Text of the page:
I had one of those travel days yesterday, bad weather followed by bad situations handled badly by travel providers. They happen, and you do the best you can to roll with the punches.
I flew Southwest. Inbound aircraft was late. After pushback they determined they’d need extra fuel, so we went back to the gate. That’s wise when flying into weather. The delays, though, caused us to hit Houston when weather shut down the airport. And since we had taken on enough extra fuel for a long routing to Houston, but not more, we ran low and had to divert to Corpus Christi.
Southwest told passengers that there was one gate and three aircraft in line to use it. Their plane was to cycle the planes through the gate to let passengers off. But after two hours on the ground we were still waiting. With the tick tock of the tarmac delay rule in the background they brought out air stairs and let us walk the short way to the terminal. (It would have been so nice if they had done that earlier.)
I rented a car knowing that would get me home more than three hours earlier than making it to Houston and waiting for the last flight. And waiting it out entailed greater risk of misconnecting still.
Hertz decided they didn’t want to play along, however. I went to the counter and while they had my reservation, I was told they wouldn’t give me a car. They took more reservations than they had vehicles, and so the woman at the desk said they weren’t going to honor any bookings made that day.
It was so… Seinfeldian.
I was fine. I planned ahead. I booked Hertz because they were the cheapest (if you can call a hundred dollar one day rental cheap) but didn’t trust them fully from the start so I made a backup reservation at Avis at twice the price. I figured that way I’d have a good shot at actually having a car.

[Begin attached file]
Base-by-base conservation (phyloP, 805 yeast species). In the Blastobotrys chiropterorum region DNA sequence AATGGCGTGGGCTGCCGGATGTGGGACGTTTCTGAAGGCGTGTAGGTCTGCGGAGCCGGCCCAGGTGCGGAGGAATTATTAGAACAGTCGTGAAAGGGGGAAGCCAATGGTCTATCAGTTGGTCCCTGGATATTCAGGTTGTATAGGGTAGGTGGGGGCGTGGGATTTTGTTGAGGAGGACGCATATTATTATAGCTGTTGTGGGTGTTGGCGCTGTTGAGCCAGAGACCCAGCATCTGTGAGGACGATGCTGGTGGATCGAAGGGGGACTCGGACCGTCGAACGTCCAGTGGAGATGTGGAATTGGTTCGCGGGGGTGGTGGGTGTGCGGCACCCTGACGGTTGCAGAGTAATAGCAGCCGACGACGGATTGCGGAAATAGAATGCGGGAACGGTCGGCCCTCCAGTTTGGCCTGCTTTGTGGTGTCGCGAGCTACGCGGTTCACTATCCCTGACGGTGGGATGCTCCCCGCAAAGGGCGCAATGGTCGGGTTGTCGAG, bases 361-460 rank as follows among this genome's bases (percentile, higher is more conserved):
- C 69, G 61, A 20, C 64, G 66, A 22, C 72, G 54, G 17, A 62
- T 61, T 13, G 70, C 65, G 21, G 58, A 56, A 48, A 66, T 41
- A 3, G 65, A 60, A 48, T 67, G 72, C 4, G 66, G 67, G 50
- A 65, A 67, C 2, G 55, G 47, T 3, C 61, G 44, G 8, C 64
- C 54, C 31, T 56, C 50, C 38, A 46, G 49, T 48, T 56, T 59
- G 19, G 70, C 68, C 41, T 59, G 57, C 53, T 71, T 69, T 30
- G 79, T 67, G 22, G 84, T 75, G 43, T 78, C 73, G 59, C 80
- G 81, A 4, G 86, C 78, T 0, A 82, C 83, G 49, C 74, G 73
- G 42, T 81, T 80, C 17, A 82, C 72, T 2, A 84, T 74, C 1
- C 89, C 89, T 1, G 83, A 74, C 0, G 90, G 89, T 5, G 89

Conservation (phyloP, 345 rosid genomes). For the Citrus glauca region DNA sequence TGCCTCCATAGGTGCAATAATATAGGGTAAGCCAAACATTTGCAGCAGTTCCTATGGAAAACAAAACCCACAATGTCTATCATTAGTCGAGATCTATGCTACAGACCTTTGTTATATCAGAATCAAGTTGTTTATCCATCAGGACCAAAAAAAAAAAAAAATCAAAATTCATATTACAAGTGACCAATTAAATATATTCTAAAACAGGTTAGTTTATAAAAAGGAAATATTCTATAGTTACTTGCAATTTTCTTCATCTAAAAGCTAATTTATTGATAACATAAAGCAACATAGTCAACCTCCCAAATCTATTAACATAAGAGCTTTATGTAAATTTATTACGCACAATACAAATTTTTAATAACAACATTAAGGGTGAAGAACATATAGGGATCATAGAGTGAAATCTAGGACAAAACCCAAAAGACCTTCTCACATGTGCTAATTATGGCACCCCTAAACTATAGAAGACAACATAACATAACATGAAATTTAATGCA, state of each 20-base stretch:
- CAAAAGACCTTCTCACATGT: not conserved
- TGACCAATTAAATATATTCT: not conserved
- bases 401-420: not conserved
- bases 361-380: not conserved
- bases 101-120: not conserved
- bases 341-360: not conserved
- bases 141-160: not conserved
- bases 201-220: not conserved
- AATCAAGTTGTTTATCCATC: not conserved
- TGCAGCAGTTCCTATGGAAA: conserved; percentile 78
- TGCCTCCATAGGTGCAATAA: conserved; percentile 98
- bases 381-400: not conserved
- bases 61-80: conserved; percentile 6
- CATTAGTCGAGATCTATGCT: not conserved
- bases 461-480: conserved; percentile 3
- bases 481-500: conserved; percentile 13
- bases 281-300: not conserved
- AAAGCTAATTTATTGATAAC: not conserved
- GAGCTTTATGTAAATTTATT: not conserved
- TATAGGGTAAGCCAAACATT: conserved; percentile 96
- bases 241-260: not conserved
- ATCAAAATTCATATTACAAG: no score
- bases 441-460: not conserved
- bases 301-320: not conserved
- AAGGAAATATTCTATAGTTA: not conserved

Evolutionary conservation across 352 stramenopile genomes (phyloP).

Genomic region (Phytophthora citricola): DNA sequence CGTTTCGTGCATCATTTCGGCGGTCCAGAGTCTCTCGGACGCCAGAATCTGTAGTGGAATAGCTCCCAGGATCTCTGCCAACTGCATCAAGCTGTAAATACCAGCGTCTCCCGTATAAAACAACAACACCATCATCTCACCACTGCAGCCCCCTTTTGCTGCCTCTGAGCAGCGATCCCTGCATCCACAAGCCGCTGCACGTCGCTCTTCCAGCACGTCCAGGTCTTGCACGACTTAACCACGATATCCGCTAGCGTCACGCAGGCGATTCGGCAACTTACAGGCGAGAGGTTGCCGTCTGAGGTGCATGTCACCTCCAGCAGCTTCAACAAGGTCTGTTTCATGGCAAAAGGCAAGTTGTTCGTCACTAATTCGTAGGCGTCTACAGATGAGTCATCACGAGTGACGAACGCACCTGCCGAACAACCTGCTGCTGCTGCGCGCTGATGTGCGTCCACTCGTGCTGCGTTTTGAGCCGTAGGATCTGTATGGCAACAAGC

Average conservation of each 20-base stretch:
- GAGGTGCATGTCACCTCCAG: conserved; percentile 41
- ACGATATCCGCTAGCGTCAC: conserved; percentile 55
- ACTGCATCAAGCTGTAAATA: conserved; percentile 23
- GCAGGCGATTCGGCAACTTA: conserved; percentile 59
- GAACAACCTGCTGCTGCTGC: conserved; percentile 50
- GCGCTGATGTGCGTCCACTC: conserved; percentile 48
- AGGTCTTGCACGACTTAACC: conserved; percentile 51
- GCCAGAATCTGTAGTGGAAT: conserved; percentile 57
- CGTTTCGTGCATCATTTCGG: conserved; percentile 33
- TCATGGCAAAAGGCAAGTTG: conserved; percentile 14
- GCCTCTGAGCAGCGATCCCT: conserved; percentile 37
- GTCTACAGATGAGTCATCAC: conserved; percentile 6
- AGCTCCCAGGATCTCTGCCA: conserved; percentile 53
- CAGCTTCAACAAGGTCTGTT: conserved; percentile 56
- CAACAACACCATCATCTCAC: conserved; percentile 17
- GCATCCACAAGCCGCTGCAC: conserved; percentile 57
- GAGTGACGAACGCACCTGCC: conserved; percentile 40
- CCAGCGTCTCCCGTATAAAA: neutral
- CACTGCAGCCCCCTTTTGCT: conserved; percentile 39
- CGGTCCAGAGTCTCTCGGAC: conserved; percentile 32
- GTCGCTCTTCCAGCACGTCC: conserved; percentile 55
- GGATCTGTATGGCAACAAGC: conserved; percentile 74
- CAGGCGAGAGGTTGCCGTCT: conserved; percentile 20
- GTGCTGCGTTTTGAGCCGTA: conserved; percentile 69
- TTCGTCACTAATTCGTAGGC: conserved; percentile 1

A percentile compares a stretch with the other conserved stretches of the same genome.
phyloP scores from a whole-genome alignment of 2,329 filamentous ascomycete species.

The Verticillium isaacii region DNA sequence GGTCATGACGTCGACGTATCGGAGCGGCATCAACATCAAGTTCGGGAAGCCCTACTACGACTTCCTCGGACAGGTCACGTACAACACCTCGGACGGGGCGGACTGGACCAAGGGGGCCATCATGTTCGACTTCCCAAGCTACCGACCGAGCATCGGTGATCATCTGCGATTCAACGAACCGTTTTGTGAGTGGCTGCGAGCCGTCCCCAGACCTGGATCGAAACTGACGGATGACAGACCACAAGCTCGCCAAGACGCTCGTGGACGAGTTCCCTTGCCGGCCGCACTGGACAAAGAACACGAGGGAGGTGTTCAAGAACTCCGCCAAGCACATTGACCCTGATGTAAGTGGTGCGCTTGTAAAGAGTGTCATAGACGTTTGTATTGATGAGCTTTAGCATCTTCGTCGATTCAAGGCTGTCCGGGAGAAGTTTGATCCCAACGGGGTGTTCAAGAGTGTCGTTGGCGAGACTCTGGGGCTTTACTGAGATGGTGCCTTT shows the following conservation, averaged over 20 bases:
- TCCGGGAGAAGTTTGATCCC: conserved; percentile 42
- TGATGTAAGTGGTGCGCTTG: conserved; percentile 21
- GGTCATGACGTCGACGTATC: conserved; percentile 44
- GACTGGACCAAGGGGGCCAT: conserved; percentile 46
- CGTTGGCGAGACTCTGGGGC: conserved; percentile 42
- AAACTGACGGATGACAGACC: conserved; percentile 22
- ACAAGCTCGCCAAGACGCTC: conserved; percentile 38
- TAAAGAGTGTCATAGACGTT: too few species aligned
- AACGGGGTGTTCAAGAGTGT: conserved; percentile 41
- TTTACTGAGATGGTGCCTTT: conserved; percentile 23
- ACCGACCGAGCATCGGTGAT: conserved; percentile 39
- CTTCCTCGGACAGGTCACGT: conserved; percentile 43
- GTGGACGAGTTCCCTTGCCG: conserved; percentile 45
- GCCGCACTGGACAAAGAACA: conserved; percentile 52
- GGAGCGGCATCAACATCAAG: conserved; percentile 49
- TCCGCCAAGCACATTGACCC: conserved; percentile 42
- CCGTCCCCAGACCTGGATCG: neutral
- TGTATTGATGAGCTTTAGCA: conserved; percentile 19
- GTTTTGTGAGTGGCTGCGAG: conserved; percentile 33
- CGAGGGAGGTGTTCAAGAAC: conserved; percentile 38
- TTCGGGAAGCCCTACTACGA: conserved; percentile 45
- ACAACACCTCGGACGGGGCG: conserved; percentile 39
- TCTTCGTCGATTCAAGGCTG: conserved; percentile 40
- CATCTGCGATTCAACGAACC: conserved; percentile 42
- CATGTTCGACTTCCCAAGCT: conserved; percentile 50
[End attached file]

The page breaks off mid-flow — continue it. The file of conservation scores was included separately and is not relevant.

I walked over to the Avis. They saw my interaction at Hertz and were about to tell me they were sold out of cars. But I had a reservation. So one of those cars they had was for me. It was going to be more money, but I’d get my Southwest flight refunded.
I made him home and felt especially grateful, because I had a ‘bad travel day’ but there were a number of people going through things a whole lot worse yesterday. I was safe after simply taking several wasted hours to get there.
Still, I wanted to find out what Hertz should have done more than just telling me I was out of luck.
- If they didn’t have cars, they shouldn’t have given me a reservation.
- And if they weren’t going to honor the reservation they should have tried to take care of things some other way.
When you’re involuntarily denied boarding from an airline they pay compensation. When a hotel walks you they cover your room night at another property. The least Hertz could do, I thought, was cover the difference in rate.
In fact the last time this came up with Hertz I learned that they claimed it was their policy to cover the difference in cost. That’s what they told the AP’s Scott Mayerowitz, anyway.
I tweeted Hertz and got simply that “they’d address it with the local team” which does absolutely nothing for the customer unless you really believe they’re going to put processes in place so that it doesn’t happen again in the future. (No promise to follow up, even.)
My issue wasn’t getting a vehicle. It wasn’t getting a vehicle at double the price. If they gave me any compensation I’d give it away here on the blog.
What I wanted to know, quite simply, is can we rely on a reservation made with Hertz? Will they stand behind their bookings?
Again with the local team. I pushed further, and Hertz messaged me with the answer:
So there’s that.
I followed up with a link to the AP story where they said their policy is to cover the difference in cost to rent from someone else in this situation. As a result they agreed to do that.
It only took a dozen tweets to get there! If I do get reimbursed I’ll blog again with a giveaway worth more than whatever I receive.